For those not well versed with the job description of an academic allow me to elaborate. In its essence an Academic is anyone engaged in higher education and research at a University or other institution with the ultimate objective of becoming a master in the chosen field. Lecturers, professors and the entire spectrum of people with similar titles fall under this profession. Now when we talk about academics we picture hunched back bald men wearing cheap tweed jackets raking of moth balls and pipe tobacco. People we have grown to despise and made fun off since primary school and It is with some chagrin that I admit to being party to some dreadful practical jokes on my school and college lecturers.

However you might be quite surprised to know that college and university professors earn a decent living especially those who are young and on top of their game.  International travel, publicity, fame and prestige, money, flexible working hours etc are some very attractive aspects of an academic career. That and knowing that the work you do contributes to the advancement and growth of society as opposed to sweating it out in an office cubicle makes it a wise career choice.

But as with any other profession it takes time to build. Reputation and personal branding are a very important aspect of the game besides keeping very up to date with developments in the field. People take years to realize these goals. But of course nothing worthwhile is achieved without chopping out a limb (metaphorically) and chewing up some grey matter (not so metaphorically). So as I spend my time these days in front of the computer, reading as many relevant journal articles and books as I can, scrutinizing over government reports, media texts and maintaining a correspondence with industry veterans in my quest to perfect my PhD proposal I too find myself faced with doubts whether I have enough optimism and charisma left to finish this great task.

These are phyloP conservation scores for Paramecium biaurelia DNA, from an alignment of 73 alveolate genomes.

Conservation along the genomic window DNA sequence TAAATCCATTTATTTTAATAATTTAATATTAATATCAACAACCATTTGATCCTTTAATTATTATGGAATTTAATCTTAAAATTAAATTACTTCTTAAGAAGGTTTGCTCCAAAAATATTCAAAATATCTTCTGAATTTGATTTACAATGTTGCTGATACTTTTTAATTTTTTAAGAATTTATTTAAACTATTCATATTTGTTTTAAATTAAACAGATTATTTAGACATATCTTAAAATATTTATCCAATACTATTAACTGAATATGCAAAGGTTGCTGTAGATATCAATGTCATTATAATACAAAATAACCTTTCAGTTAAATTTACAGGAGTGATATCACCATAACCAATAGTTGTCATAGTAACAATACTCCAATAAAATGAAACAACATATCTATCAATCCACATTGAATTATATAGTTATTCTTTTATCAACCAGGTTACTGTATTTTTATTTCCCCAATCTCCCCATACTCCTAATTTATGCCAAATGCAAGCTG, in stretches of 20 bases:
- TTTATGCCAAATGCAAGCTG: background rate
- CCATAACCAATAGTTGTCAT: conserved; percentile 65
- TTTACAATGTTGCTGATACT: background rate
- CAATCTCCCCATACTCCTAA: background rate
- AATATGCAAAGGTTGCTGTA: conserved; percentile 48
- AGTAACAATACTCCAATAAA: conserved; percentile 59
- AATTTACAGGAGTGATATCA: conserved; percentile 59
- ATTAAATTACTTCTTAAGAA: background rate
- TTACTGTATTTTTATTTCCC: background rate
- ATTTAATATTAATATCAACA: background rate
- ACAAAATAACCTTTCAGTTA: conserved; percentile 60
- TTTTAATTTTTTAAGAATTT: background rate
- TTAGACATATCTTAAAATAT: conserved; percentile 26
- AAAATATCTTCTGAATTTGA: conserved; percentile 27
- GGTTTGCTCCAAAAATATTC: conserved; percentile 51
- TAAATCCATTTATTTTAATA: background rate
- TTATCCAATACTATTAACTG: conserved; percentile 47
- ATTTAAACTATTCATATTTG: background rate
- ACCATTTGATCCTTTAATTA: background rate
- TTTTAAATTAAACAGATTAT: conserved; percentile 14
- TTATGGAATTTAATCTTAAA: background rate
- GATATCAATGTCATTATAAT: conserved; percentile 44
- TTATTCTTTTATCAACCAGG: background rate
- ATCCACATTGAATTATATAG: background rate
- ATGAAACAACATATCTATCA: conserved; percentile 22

I had mentally prepared myself for this gruel as I was heading back to Karachi; days of freely roaming the streets of London to converse with intriguing authors, starting the day with the weather report, catching up on the news in the tube amid people of assorted colors, shapes, sizes and I daresay looks, yes its quite refreshing to exchange an innocent flirty smile with a beautiful women during the morning commute gives a certain oomph to the day. All that is in the past now, its back to Karachi…

*Peep *beep *beeeeeeepppppp

Abay ghoor kia raha hai … agay bhar

Bap key road hai kia…


But despite these shortcomings of my home city I can’t help but think about the conversations with people on this subject; living in Pakistan you have time on your hands and when you are not constantly engaged in making round the clock living you can spend time planning and getting inspired, that dreaming big is the only way to dream but most of all instead of looking at this phase with bleak, uncertain and morose eyes one should look at it as raw, uncertain and full of opportunity. I stand firm.



Pff. Youtube is still banned! I might have to fill this space with a soundcloud plugin. Standby mates.